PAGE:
AuthorTopic: Excellent ECON question
@2015-03-06 22:43:54
Suppose the money supply in Canada has grown by 3%, 4% 5% in 2004, 2005 and 2006 respectively. Over the same period, the budget deficit has grown from approx. $13o bn to 182 bn.

In an effort to control the economy, policy makers are suggesting a sudden change to either a restrictive monetary or fiscal policy. What effect would the sudden policy change have on the Canadian currency and capital account?

Monetary Policy Fiscal Policy
a) Capital account surplus Currency appreciation
b) Currency appreciation Capital account deficit
c) Capital account deficit Currency depreciation
d) Currency depreciation Capital account surplus
@2015-03-17 22:24:12
I'm thinking A, and here's why, but please by all means correct me if I'm wrong.

In order to control the budget deficit, which is growing as the money supply continues to shift to the right, the central bank would want to reduce the amount of currency, thereby raising interest rates, increasing the supply of money at those interest rates and decreasing the demand for money. That increase in interest rates is unappealing to consumers who could save now and get more later and for businesses who would have to finance their loans at higher interest rates. This would cause a decrease in aggregate demand, which is reflected in the exchange of goods and services component of the current account which would go into a deficit. The capital account therefore would move in the opposite direction toward a surplus. The currency in all of this would appreciate because the interest rate received on the currency is greater than it was before, thereby increasing foreigners' demand for it, which in turn is shown through the surplus in the capital account which accounts for the flow of funds into a country from abroad.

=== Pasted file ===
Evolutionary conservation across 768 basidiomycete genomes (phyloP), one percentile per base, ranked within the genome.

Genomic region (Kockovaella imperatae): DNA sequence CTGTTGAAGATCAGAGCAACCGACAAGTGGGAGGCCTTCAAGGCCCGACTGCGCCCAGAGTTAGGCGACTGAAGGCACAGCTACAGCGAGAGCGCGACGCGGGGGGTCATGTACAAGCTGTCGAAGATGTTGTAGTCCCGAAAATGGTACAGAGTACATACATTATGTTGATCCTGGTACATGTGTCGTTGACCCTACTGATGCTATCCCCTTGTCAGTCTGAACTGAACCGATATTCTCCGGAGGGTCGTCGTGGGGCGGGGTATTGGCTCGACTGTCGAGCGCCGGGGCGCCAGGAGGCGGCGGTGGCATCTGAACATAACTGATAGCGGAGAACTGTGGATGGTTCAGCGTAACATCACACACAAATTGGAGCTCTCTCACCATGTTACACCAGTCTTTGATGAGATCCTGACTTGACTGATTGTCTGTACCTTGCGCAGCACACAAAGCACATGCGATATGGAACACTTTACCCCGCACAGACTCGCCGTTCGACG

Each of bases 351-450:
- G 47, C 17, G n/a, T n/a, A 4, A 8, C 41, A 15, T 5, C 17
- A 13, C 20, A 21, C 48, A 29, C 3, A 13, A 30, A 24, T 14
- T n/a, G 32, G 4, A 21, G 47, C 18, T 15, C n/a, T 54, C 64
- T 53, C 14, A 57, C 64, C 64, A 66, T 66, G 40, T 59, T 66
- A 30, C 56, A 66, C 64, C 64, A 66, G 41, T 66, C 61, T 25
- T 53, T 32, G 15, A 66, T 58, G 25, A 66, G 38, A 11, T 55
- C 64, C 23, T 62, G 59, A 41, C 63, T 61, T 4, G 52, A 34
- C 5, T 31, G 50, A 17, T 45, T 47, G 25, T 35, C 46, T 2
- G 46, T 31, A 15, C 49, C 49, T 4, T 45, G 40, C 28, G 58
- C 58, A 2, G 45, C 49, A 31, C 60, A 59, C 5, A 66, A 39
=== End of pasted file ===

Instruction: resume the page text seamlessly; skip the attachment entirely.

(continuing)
I think I got that down - that sound right to you guys?

CFA Discussion Topic: Excellent ECON question

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I passed! I did not get a chance to tell you before the exam - but your site was excellent. I will definitely take it next year for Level II.
Tamara Schultz

Tamara Schultz